When I was a teenager I played french horn with a youth orchestra at the Royal Festival Hall as part of a young people’s event. They made a record of it – but who knows what happened to that. I do know we missed school.
In my twenties I did a term of tap dancing evening classes in Manchester. It was a long held aim and I’d have continued but I left my tap shoes somewhere and couldn’t afford a new pair.
In my thirties, as a documentary photographer, I had an exhibition of photographs taken in public toilets. I’m interested in them aesthetically, and for the shifting state between attraction and being repelled.
Somehow the three things, or indeed four, have become conflated. About six years ago I started yearning to tap dance in the toilets at the RFH – as an artwork; I’m interested in the history of women artists dancing in videos – and now I’m making an artwork at the RFH and coincidentally David Byrne has been looking for french horn players for Meltdown.
So…I’m in the process of making my final video, and I wanted to really think about how to get people to look up at the screens, to catch their attention, to raise a visual question rather than a spoken. Which is why I found myself this week tap dancing and playing a french horn in the most beautiful wooden listed toilets. It was rather overwhelming.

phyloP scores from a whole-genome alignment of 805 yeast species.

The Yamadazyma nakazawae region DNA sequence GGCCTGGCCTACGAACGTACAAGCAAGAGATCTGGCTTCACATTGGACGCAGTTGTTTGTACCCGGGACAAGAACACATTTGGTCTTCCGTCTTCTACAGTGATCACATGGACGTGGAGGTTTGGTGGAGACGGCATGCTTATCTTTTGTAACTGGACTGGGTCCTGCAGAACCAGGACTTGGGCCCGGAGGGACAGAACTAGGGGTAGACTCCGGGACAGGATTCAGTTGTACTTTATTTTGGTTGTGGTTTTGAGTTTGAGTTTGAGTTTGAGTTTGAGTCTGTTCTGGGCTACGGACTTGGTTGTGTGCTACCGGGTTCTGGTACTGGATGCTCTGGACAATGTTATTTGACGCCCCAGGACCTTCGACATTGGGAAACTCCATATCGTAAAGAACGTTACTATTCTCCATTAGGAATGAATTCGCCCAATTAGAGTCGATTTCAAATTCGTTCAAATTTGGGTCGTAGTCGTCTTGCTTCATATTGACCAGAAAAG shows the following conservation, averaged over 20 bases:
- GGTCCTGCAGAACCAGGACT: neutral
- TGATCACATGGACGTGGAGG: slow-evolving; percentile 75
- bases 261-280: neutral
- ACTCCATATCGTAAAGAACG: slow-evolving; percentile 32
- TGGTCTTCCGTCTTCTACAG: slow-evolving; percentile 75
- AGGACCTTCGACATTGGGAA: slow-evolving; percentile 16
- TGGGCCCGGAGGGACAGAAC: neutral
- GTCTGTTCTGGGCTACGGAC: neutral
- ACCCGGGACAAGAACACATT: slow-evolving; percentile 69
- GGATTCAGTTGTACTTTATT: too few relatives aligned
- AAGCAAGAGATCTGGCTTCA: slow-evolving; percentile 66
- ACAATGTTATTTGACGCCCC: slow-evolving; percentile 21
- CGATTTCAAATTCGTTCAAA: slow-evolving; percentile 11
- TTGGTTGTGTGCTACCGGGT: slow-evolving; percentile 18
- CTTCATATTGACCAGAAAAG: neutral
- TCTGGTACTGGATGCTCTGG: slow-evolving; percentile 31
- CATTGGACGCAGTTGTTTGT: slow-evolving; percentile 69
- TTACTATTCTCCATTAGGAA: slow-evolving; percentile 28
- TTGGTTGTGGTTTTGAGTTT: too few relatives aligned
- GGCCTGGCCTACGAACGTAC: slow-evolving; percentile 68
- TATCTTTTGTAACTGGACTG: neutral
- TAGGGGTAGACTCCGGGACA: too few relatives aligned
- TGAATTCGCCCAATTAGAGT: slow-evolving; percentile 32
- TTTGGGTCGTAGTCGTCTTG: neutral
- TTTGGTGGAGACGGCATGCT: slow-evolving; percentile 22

She’s not dancing in it, but there is a Pipilotti Rist video I first saw at the Hayward Gallery project space that I rewatch more than any other artwork – though the credit there goes to the musician Kevin Coyne. For some reason my tap dancing video has, in my head, a Herb Alpert soundtrack, but I think the link for this post should be this:
Pipilotti Rist: You Called Me Jacky (Music Kevin Coyne)